Yet surely those fabrics are better than metal grilles with little holes punched in them, which must be 50% reflective (for short wavelengths) right back at the source!  For that matter, I'm suspicious of lamellas, which, placed at varying angles as they are, intuitively seem to be creating a huge reflective comb interference filter!  (Or does 1" by 1/4" put them outside the frequency range of the drivers they're hiding?)  Of course intuition is no substitute for science, which itself is no substitute for measurement of the results!  Sorry to veer off topic, but I'm curious to know how or why lamellas aren't a really bad idea...  [[EDIT: I was thinking about the Beovisions where the metal grilles and lamellas cover full-range speakers.  In the BeoLab 18s and 50s, the crossover frequency to the acoustic lens could put them out of the range of any interference.  So ignore the "placed at varying angles" bit.]]

daptay1527
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daptay1527 replied on Fri, Sep 27 2019 12:08 AM
So what fabric would you use on pentas?
Beosince98
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Beosince98 replied on Fri, Sep 27 2019 12:25 AM

Geoff Martin:

trackbeo:

In addition to the usual speaker DIY firms, consider the incredible variety of acoustic cloth from Guilford of Maine: https://www.guilfordofmaine.com.  Their well-known "FR701" in black is available from many places.  (Probably not the B&O OEM since it's US-based, yet it was used "everywhere" in decades past.)  But just imagine the custom coolness (and WAF) of "Coastline" in Vapor Blue...  

Hi,

It looks to me like their "Acoustic Cloth" options are all for putting in front of absorbers (and have significant absorption coefficients according to the graphs that I've looked at on their site...)

What you need in front of a loudspeaker is transparency - so I'd be looking for an absorption coefficient of 0 at all frequencies in a best case.

Or am I missing something?

-g

I have actually wondered about to what extend you account for the absorption coefficients of the fabrics (especially with the Beolab 50, which have cloth and wood/metal options). I guess with the Beolab 50 you always need to have a cloth front? Could you actually publish the absorption sweep for the cloth used by B&O? I have used cloth from Akustikstoff.com, who actually publish the sweep signal with different kinds of cloth (sadly only in German: https://www.akustikstoff.com/media/products/0900591001442653810.pdf). Would you say this fabric is "close enough=good enough" to use with B&O speakers (not kvadtat)? 

P.S. I thoroughly enjoy reading your blog!

RogerL
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RogerL replied on Fri, Sep 27 2019 2:45 PM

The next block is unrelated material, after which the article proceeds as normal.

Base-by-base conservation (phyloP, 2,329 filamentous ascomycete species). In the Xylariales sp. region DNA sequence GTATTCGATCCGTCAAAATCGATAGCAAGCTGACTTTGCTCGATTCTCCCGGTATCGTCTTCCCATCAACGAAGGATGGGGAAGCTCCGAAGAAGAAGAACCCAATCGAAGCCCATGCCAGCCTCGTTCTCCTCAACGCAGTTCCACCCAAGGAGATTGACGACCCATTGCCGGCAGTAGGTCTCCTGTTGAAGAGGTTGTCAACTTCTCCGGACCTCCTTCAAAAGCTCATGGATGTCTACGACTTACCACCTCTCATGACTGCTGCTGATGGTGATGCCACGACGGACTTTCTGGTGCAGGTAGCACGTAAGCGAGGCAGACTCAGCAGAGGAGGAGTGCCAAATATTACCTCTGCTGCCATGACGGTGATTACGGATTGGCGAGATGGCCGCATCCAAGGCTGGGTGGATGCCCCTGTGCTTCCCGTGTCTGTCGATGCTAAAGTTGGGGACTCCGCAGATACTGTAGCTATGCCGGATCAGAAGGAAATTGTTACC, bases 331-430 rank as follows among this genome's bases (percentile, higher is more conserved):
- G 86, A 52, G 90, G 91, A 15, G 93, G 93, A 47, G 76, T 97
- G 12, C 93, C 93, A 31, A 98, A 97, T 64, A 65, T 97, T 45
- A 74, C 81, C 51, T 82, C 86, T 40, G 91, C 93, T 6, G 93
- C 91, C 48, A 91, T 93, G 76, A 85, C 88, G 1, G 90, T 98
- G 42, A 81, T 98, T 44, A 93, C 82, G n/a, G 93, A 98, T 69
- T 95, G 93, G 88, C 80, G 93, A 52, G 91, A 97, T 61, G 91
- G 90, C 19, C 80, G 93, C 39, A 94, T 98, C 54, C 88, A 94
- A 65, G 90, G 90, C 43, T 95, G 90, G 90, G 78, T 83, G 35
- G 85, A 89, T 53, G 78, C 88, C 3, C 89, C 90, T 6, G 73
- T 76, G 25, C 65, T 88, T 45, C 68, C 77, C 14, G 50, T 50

I recently rebuilt a pair of Tannoy PBM-8 speakers and used the Jet Black cloth from Simply Speakers. They are US based, but perhaps there is a more local supplier in your area. This fabric is pretty much a "dead ringer" for the original cloth. I can't say how it matches in your instance, but I admit that in my case I like it.

Details at: https://www.simplyspeakers.com/speaker-grill-cloth-fabric-black-a-569.html

Regards,

Roger

B & O dreaming since 1985 - Living the dream …. finally.

Millemissen
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Welcome Roger - now we have (at least) 2 Rogers on the Forum....one in Norway and you.

MM

There is a tv - and there is a BV.

trackbeo
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trackbeo replied on Fri, Sep 27 2019 5:22 PM

Beosince98:
I have used cloth from Akustikstoff.com, who actually publish the sweep signal with different kinds of cloth (sadly only in German: https://www.akustikstoff.com/media/products/0900591001442653810.pdf).
Their multiple traces seem to mistakenly have a small positive origin offset after having the no-fabric signal subtracted.  Surely their Akustikstoff fabric cannot *amplify* the sound around 6KHz, nor can polyester amplify sound from 500-1800 Hz?  (I.e. No-fabric signal is flat-zero because you subtract the Fostex 6301B speaker's actual signal sweep from itself.  All others should be completely below that line, shouldn't they?)

Hmm...  Just looked at a Guilford sweep and their explanation of what they are measuring again; I misunderstood their measuring setup.  Take their "Felt" #9900 (more transparent than "FR701") with a NRC of .99 -- they say "99% of sound passes thru!"  That should be great, right?  But they place their mic to measure the *reflected* sound, telling only that 1% of the sound *doesn't* pass. They are not measuring the signal amplitude on the other side of the fabric!  It might be absorbing, or the panel behind it might.  Also their graph only shows from 200-2500 Hz, over which range the Akustikstoff graph shows us all fabrics they tested are pretty similar.  Sigh, can't use that cool blue wavy pattern after all...  Oops.